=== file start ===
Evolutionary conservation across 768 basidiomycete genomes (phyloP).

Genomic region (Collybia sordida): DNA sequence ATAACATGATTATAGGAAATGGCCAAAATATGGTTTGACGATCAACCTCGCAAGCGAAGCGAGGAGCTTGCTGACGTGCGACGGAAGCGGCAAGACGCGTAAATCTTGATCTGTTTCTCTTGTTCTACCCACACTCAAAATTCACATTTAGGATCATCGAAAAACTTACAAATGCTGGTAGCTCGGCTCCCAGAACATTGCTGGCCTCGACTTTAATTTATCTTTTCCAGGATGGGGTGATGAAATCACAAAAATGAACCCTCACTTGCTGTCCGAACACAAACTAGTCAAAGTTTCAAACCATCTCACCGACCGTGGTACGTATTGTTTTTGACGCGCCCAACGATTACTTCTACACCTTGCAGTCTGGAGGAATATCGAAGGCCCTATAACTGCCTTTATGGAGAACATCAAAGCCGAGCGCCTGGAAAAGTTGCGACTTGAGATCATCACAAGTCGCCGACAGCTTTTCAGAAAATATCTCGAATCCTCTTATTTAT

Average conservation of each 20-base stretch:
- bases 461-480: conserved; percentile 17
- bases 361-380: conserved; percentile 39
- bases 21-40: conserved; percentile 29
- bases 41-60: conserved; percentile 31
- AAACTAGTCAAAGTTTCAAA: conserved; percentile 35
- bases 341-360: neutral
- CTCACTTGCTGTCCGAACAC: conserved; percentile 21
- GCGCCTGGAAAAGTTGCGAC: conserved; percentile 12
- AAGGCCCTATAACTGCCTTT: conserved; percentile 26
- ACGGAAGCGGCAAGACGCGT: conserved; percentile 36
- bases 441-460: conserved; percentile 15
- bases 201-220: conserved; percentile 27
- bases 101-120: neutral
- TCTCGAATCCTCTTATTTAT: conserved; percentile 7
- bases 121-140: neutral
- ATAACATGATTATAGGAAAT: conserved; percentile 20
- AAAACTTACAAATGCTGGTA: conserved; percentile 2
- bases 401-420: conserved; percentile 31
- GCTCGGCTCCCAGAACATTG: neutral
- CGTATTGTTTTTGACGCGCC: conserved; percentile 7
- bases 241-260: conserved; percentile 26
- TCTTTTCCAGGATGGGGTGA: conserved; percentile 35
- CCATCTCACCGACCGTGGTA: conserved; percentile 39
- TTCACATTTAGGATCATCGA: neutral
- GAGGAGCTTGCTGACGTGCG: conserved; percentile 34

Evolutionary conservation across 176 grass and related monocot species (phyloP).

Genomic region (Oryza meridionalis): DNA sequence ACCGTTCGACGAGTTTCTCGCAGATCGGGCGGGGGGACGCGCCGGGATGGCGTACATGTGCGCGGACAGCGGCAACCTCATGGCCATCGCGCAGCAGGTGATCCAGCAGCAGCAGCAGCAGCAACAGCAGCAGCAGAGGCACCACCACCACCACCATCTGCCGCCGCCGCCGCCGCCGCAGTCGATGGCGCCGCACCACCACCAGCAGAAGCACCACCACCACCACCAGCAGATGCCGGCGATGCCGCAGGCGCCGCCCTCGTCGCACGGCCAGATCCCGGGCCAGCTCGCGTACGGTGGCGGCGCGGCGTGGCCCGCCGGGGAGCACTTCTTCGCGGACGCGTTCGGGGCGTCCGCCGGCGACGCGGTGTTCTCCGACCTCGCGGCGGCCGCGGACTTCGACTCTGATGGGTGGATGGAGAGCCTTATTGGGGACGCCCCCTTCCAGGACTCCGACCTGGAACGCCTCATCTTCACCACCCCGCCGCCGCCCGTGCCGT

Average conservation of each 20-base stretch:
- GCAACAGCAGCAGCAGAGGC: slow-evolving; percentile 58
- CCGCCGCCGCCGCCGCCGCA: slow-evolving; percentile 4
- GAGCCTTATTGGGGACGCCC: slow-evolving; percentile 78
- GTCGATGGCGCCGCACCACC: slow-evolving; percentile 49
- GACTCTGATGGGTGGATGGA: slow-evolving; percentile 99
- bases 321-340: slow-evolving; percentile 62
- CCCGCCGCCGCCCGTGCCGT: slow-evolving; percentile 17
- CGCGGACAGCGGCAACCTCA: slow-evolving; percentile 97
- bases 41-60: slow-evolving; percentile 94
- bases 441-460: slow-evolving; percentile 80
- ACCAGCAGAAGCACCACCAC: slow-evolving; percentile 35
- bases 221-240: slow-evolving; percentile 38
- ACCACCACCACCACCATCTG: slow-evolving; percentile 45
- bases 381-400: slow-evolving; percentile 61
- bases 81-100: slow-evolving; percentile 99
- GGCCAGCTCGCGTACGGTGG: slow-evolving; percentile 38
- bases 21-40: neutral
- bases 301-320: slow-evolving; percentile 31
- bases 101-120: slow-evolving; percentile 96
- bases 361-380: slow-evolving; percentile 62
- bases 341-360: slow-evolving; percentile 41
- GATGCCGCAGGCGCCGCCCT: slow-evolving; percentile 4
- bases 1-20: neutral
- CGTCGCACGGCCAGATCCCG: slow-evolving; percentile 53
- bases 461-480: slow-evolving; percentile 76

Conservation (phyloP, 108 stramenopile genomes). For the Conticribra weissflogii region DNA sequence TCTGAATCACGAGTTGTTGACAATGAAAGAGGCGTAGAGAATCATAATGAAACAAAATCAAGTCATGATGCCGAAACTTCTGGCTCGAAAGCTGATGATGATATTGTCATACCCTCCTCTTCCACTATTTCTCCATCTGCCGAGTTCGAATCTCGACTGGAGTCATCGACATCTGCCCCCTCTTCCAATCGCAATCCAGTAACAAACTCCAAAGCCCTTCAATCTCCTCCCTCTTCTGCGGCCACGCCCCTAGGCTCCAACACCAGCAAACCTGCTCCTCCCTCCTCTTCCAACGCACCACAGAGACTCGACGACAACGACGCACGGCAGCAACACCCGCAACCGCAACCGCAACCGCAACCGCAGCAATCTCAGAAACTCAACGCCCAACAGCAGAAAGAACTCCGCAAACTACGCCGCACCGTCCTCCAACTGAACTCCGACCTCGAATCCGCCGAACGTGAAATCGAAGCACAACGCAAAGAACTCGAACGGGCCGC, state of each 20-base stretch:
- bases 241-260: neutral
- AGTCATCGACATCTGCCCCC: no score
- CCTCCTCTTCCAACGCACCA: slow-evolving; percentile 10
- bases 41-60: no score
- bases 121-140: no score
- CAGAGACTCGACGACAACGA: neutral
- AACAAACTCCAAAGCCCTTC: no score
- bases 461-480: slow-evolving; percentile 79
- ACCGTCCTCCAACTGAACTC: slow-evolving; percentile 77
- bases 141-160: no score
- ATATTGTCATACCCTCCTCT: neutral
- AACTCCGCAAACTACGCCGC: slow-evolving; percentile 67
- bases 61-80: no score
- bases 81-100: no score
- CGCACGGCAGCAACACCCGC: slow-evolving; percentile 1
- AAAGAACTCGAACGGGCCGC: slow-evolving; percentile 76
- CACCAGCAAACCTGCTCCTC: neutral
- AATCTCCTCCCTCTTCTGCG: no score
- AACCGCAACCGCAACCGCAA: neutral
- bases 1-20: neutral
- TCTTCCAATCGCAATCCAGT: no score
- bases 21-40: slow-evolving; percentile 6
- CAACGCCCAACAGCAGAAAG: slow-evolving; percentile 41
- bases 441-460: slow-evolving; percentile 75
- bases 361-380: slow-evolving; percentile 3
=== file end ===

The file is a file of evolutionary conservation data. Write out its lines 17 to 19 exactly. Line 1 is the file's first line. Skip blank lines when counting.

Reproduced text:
- TCTCGAATCCTCTTATTTAT: conserved; percentile 7
- bases 121-140: neutral
- ATAACATGATTATAGGAAAT: conserved; percentile 20